Due to the variety of refresh rates possible with the XL2720Z, your perception of motion blur will largely depend at the refresh rate you spend the most time on. Users that have the ability to take advantage of 120hz+ will notice significantly lower motion blur with moving objects as opposed to 60hz users. The monitor features BenQ’s signature AMA setting that allows you to choose between Off, High, and Premium. Like most other BenQ monitors, I recommend leaving the default setting of High, as Premium results in significant artifacts/glowing of trails behind moving objects, and Off is simply too blurry to be enjoyable for most users. While the pictures do not show this, using Blur Reduction with a 120hz or 144hz refresh rate offers excellent motion clarity. Using your own eyes to track the speeding UFO appears much clearer with Blur Reduction enabled at 120hz+ refresh rates. The strobing backlight functionality is a welcome addition, and I really hope to see this feature used in more displays.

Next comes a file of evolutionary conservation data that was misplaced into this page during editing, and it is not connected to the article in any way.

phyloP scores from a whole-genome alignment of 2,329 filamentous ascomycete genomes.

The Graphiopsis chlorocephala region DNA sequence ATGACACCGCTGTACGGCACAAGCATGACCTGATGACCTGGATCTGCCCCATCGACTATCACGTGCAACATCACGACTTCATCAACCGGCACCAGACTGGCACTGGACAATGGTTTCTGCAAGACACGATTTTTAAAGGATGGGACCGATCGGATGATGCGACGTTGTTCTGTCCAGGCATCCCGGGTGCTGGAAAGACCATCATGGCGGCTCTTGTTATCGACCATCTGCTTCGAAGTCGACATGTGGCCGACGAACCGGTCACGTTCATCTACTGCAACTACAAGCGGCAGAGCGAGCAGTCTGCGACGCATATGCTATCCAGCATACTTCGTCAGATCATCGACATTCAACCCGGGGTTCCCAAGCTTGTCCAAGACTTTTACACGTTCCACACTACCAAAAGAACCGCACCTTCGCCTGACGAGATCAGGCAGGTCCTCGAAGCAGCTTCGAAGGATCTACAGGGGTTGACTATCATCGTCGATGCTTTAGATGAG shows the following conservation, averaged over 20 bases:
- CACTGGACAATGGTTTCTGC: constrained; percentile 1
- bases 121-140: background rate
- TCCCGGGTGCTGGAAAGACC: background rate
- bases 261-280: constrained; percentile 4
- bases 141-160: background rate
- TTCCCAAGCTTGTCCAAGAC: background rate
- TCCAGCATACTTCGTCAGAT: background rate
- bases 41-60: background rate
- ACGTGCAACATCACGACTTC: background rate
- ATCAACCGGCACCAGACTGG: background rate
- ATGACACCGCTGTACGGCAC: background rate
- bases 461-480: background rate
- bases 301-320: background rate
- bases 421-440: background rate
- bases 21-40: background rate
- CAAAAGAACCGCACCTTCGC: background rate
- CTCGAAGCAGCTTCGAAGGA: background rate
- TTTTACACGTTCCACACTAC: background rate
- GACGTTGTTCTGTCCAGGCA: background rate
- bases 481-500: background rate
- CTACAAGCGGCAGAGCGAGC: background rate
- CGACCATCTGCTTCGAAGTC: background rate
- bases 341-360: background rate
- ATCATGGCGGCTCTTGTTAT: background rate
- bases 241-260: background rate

Testing was performed through Test UFO using the ghosting test, operating at 1920 pixels per second.